Is there a right day to terminate someone?
Not really. No one likes being let go – and most of us equally dislike the act of telling an employee that they no longer have a job. It’s difficult no matter what.
As a general guideline, logic suggests that the best day to terminate a staff member is the day that the final decision has been made. It’s simply more forthright than letting them think their job is safe when all the while you know the axe is coming shortly. Managers rarely regret acting too quickly on a termination, but they have regretted waiting too long.
However, in terms of what day of the week is the kindest (or most efficient) day to let someone go, experts have widely differing opinions. It seems that there are ample reasons to choose any day.
Traditionally, the best day to terminate an employee was mid-week (Tuesday-Thursday). This allowed the employee to launch an immediate job search, meet with his or her Outplacement Consultant, file an unemployment insurance claim and set up dates with his or her network, all of which are difficult to do on the weekend.
Some employers always terminate employees on Friday because it is convenient for payroll and the company, but not especially friendly for the employee. The terminated employee has all weekend to stew about the company and the termination and have little that he or she could do to move forward on the weekend. This point was recently made by a comment submitted by one of our participants:
“During the weekend after I was laid off, I was reacting kind of wildly, thinking that I needed to do this and that all within the next 30 minutes. But after attending the classes, my thoughts eventually shifted from random and wild ones to being more structured for my analysis about my next chapter.”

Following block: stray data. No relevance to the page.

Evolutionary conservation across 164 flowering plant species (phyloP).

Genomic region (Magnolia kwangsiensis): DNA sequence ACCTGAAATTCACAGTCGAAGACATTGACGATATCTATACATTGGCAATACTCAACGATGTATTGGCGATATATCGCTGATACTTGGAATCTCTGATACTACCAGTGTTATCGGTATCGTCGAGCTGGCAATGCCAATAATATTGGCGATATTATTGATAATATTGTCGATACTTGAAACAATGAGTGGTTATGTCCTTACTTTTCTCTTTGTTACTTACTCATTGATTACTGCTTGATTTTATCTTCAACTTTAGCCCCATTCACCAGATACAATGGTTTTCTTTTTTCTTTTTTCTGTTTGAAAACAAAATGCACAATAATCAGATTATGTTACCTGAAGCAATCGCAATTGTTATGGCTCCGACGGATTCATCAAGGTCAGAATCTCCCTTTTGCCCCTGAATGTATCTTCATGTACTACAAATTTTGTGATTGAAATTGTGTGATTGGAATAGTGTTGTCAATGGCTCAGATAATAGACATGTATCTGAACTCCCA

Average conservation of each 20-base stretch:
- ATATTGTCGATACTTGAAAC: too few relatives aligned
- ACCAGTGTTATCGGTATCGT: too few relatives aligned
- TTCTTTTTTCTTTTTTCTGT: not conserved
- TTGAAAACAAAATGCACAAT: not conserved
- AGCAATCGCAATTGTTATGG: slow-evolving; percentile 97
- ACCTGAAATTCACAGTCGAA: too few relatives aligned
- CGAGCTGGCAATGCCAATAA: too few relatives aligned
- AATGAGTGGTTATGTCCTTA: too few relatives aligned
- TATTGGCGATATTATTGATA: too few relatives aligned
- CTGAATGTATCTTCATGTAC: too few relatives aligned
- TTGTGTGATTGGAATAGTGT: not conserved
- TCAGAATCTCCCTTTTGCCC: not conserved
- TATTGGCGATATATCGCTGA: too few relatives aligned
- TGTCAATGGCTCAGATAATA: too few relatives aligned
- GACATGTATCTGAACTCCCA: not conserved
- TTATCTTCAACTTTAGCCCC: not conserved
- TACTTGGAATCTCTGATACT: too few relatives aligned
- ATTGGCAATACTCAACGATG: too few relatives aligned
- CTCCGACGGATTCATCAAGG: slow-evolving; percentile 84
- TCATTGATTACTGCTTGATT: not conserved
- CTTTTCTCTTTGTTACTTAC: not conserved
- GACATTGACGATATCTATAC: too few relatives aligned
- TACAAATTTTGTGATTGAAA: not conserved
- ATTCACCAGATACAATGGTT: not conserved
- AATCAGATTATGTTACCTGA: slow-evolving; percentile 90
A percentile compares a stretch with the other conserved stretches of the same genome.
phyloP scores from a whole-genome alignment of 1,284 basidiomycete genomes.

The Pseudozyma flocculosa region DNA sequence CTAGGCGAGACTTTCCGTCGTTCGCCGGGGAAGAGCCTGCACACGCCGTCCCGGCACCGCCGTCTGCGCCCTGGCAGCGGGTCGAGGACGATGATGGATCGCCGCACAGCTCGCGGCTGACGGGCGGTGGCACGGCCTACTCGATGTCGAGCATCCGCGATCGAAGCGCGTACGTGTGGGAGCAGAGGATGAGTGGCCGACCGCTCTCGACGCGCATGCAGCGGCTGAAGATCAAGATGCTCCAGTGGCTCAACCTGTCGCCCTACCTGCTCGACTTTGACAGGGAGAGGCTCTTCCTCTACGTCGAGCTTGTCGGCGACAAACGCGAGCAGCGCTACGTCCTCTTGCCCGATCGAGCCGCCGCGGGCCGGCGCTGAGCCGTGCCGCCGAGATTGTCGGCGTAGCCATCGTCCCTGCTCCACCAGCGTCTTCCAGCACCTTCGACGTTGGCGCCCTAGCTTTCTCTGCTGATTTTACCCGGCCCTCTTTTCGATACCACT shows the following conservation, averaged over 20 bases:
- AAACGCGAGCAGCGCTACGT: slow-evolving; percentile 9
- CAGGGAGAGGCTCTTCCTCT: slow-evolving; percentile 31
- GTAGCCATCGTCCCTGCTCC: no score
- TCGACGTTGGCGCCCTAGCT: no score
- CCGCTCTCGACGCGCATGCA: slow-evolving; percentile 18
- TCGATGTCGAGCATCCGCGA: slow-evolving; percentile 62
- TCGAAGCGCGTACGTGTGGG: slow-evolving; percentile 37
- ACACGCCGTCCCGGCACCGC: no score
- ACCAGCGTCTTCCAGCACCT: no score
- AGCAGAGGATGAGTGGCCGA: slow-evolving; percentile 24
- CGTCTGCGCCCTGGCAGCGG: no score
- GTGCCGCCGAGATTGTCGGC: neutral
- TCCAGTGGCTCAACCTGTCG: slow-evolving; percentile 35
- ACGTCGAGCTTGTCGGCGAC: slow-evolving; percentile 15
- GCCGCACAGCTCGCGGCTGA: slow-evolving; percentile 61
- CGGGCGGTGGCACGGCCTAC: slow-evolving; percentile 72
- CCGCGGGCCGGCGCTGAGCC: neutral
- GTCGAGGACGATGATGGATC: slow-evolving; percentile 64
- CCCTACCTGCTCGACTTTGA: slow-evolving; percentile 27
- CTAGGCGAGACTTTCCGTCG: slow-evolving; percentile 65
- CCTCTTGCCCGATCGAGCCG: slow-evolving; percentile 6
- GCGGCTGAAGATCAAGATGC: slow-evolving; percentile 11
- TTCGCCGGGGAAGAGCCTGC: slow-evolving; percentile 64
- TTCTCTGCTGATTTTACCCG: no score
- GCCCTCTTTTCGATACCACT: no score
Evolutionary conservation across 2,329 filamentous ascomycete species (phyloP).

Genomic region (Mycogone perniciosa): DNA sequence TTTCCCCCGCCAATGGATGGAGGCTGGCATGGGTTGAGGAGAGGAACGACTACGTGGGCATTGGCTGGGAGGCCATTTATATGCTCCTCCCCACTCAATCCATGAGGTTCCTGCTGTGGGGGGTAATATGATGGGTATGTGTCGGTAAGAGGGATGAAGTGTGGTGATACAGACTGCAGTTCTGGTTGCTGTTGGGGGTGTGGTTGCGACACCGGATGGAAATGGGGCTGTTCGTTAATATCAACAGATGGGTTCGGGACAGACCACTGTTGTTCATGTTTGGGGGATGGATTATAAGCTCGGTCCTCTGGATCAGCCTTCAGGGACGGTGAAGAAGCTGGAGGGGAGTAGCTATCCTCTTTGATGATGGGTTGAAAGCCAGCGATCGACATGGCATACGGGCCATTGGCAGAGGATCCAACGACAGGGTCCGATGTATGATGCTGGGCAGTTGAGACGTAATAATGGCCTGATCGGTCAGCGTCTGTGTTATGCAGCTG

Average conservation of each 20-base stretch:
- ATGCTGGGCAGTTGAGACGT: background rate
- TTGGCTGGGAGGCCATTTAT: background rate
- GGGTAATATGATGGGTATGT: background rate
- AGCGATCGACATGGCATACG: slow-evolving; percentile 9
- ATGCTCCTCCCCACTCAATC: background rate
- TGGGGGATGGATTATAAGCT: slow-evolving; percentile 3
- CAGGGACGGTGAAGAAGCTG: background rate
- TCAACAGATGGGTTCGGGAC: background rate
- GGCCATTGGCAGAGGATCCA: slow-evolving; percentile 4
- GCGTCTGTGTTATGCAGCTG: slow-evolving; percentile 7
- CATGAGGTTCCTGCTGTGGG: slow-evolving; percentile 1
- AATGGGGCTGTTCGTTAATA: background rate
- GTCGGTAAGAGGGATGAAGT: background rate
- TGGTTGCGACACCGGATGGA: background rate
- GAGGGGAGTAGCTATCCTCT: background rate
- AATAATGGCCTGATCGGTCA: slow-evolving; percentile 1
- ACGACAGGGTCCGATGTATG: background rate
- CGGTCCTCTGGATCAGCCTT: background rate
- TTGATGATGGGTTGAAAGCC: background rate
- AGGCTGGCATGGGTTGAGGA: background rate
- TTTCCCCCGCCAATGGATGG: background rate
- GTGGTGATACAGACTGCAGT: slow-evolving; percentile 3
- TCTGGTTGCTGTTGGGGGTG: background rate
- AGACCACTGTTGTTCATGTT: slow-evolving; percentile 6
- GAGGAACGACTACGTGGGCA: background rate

In reality, there is never a good time to terminate an employee. What it comes down to is picking the best day of the week based on the person and the reason that the person is being terminated.
Our recommendation is to have a Career Development Partners representative onsite at the time of the notification. CDP’s consultants are trained to handle the various emotional responses that may arise from a termination. Whether it is extreme sadness with tears or extreme anger or anything in between, the Outplacement Consultant is trained to handle it with professionalism.
A process we have found that works really well is that the employee is notified of their job elimination in one room and then moved to an adjoining room to meet with the Outplacement Consultant. This gives the employee a point of contact and the assurance that there is a plan in place to move their career forward.
If you must terminate an employee, treat them with dignity and respect, you don’t want to humiliate them. They, and your other employees, will remember how you handled this for a very long time.
Please contact me to discuss your situation and our advice.
Rick Christensen: Director, Career Transition Practice
Rick’s passion is coaching individuals through career transitions, developing career management strategies and in identifying and sharpening competencies to open doors to new opportunities. His efforts have assisted thousands of individuals achieve their full potential.
Contact Rick at: Rick@CareerDevelopmentPartners.com